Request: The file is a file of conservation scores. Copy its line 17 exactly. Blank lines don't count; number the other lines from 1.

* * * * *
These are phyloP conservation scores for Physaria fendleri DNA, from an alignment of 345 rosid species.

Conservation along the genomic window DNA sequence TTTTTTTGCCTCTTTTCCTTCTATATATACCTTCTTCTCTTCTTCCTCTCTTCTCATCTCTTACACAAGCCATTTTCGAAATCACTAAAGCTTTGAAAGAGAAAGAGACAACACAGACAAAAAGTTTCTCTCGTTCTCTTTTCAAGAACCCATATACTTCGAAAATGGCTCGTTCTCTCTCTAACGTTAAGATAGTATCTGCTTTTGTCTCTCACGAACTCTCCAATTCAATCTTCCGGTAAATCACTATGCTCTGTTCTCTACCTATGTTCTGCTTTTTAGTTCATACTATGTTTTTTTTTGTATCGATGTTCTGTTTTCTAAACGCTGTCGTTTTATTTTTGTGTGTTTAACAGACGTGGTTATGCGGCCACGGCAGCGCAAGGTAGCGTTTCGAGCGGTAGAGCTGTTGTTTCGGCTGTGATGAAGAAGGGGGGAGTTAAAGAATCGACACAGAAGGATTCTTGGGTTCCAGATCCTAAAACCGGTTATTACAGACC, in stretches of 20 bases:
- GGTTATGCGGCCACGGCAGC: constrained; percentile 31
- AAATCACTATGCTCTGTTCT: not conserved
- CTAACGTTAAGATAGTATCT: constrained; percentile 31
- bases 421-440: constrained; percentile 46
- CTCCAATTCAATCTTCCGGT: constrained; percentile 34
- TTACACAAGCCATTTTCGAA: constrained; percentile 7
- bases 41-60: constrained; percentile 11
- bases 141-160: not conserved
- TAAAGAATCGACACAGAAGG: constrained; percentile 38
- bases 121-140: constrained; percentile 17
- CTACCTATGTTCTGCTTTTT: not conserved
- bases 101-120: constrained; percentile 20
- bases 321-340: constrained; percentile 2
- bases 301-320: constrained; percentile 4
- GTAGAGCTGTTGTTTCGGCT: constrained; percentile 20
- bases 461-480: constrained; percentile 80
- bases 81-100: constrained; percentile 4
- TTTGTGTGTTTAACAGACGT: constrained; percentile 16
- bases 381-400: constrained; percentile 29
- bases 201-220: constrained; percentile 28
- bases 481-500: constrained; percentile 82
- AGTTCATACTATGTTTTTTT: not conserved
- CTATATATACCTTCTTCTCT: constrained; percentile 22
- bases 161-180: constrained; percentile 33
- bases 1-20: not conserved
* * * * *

- GTAGAGCTGTTGTTTCGGCT: constrained; percentile 20